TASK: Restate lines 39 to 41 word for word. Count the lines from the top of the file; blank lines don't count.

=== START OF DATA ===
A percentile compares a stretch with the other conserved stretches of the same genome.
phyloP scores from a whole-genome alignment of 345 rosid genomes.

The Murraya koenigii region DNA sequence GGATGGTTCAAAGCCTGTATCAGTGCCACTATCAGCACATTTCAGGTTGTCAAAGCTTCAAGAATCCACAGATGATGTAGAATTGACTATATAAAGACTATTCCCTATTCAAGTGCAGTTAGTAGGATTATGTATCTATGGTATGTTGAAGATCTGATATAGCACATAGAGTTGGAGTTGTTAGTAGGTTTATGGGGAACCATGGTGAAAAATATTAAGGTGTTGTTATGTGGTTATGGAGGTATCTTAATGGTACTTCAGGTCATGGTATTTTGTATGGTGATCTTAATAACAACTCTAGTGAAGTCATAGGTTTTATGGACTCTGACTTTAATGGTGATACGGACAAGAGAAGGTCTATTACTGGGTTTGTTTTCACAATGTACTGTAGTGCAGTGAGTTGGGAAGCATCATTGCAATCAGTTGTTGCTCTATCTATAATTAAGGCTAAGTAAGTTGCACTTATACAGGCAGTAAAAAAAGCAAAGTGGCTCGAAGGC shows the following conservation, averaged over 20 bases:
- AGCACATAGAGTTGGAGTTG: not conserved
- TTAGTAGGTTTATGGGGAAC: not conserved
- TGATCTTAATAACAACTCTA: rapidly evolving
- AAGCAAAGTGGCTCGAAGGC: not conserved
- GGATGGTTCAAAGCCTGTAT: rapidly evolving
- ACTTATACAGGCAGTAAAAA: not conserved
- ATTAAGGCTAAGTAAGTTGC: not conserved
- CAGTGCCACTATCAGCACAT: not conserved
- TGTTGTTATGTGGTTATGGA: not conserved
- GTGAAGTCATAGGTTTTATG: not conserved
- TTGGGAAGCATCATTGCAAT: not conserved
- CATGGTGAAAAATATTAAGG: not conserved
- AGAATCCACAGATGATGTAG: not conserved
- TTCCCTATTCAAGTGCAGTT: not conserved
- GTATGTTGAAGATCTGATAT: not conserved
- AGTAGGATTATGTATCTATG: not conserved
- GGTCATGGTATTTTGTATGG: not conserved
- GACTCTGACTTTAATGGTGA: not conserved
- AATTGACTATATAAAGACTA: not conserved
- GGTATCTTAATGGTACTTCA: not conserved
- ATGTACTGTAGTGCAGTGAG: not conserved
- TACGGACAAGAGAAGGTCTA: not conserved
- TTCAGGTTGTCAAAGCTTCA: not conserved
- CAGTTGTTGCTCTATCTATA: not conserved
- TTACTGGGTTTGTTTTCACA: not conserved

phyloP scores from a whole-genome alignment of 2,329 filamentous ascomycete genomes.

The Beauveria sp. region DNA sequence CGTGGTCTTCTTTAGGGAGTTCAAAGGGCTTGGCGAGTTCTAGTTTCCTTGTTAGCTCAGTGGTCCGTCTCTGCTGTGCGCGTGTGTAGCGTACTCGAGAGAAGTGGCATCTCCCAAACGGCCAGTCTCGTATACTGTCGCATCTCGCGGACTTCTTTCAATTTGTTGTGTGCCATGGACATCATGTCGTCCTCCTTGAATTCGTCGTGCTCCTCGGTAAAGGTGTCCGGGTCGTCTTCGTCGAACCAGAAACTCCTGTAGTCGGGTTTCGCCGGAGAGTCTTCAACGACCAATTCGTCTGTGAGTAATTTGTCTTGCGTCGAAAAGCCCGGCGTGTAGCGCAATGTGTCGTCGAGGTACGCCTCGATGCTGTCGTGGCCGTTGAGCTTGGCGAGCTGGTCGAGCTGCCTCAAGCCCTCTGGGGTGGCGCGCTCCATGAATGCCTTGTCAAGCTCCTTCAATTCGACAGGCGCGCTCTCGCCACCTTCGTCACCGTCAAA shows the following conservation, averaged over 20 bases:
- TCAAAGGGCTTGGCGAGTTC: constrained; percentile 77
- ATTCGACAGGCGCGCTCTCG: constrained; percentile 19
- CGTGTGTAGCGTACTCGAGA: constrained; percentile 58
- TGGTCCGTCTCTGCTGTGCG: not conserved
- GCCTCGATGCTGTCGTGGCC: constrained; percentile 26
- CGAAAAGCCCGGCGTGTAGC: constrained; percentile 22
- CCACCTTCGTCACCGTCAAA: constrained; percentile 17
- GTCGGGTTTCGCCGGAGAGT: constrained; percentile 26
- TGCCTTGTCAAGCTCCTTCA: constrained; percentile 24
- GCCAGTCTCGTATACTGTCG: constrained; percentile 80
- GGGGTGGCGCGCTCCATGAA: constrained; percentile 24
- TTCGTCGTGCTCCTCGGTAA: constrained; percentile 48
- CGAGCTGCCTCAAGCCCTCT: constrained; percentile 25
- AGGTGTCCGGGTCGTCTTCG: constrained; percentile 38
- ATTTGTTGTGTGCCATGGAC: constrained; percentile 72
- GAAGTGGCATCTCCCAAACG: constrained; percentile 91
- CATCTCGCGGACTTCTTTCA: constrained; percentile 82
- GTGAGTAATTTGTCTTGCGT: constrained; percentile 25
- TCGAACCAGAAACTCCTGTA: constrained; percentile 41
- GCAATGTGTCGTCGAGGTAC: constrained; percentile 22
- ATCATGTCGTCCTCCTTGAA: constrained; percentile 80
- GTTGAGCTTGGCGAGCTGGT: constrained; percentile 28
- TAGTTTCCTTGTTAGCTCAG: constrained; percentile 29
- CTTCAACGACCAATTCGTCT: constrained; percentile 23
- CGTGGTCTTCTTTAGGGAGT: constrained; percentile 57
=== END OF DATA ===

- TGCCTTGTCAAGCTCCTTCA: constrained; percentile 24
- GCCAGTCTCGTATACTGTCG: constrained; percentile 80
- GGGGTGGCGCGCTCCATGAA: constrained; percentile 24